The role of nurses is critical to achieving the country’s Sustainable Development Goals (SDGs).
The call was made by Dr Augustin Sendegeya, the Director of Butare University Teaching Hospital (CHUB), while speaking at the International Nurses’ Day celebrations in Gisagara District last Friday.
Dr Sendegeya, who spoke on behalf of the Ministry of Health, appreciated the contribution of nurses toward Rwanda’s community health but said more efforts are needed to achieve the Sustainable Development Goals, especially focusing on the health sector.
He said, “Nursing is more than a profession, it is a passion. We are required to multiply the efforts we use in our profession to reach our targets which correspond to those of Sustainable Development Goals. The lives of Rwandans are in our hands, so we have to protect their lives at all costs, thanks to the skills and experience we have.”
He urged nurses on up skilling, saying their profession needs updated practical skills to successfully cope with health demands.
Themed, ‘Nurse: a voice to lead, achieving the Sustainable Development Goals’, the International Nurses’ Day which is annually celebrated on May 12, featured discussions on achievements, daily challenges as well as what is needed to contribute to the country’s SDGs.
Andre Gitembagara, the body’s president in an interview with the Newtimes called on nurses to focus on ensuring healthy lives for Rwandans and promoting well-being for all ages which is one of the 17 SDGs set in the 2030 agenda.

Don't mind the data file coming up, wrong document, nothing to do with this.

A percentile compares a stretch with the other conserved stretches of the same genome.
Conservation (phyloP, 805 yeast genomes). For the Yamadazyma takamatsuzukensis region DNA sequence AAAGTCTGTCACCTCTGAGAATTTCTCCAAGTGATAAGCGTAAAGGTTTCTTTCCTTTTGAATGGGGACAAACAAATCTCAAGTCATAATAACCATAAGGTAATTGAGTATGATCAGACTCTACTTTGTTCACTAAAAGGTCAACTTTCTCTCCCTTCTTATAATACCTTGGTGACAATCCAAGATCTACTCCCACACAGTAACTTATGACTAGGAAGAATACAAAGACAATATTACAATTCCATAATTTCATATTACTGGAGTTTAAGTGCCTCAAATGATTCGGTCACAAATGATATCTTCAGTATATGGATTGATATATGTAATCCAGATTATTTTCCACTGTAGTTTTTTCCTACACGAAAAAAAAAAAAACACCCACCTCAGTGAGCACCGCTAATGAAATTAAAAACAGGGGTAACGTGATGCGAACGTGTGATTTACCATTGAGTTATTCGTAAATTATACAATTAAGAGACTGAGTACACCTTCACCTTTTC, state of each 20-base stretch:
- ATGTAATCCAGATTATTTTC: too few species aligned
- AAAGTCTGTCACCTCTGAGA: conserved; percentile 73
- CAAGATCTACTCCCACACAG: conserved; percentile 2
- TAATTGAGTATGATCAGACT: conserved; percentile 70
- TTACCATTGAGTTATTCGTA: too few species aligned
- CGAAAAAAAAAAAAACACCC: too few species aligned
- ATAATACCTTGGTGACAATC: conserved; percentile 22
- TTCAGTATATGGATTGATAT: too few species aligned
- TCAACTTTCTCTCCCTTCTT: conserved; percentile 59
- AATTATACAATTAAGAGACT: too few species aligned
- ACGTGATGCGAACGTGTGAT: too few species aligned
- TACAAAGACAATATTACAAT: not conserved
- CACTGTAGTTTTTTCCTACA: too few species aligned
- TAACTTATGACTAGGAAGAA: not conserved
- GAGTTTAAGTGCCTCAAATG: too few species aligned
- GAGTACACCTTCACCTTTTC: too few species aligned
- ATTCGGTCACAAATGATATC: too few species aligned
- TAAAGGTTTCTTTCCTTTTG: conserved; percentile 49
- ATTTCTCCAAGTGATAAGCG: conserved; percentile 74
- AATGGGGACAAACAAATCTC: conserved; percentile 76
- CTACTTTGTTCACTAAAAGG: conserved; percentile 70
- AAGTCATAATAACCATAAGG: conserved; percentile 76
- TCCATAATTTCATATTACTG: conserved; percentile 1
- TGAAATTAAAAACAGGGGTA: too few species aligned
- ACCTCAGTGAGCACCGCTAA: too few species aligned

He said, “Nurses should make sure that their efforts are recognised by nobody else but the health service beneficiaries due to their excellent services despite working in a tiring environment because of a big number of patients per nurse.”
Meanwhile, on the same day, the Rwanda Nurses and Midwives Union donated cows to five Genocide survivors in Kibilizi Sector in Gisagara, after paying tribute to victims of the 1994 Genocide laid to rest at the Sector’s Genocide Memorial.
Impressive progress in health sector
The majority of workers in health sector are nurses and midwives, accounting for 80 per cent.
Over the last 23 years, Rwanda’s health sector has seen progress.
More than ten schools of nursing and midwifery have been established from only one school in 1995, which was offering diplomas.
There are 11 schools, which offer Diploma, Bachelors’ or Masters Courses.
On the other hand, medical services have improved as the number of nurses and midwives now is estimated to be over 15 000 nurses. In 1995 there were at least 400 nurses countrywide.
Thanks to improved health services, life expectancy has risen to 65 years of age.
Understaffing was cited among the nurses’ challenges.
“We are still finding it difficult to deal with patients’ healthcare with satisfaction as the number of patients per nurse is still big,” said Emerance Umurerwa, a nurse at Butare University Teaching Hospital.
There are 12700 nurses registered with Rwanda Nurses and Midwives Union (RNMU) but only 8000 nurses are recruited in the health sector in the country.
Dr Sendegeya admits the ministry is aware of all these challenges and is trying to find solutions one by one.
“We have to be happy if we are to compare where we were in the past 22 years. I hope the challenges will be addressed since the Government knows about the challenges,” he said.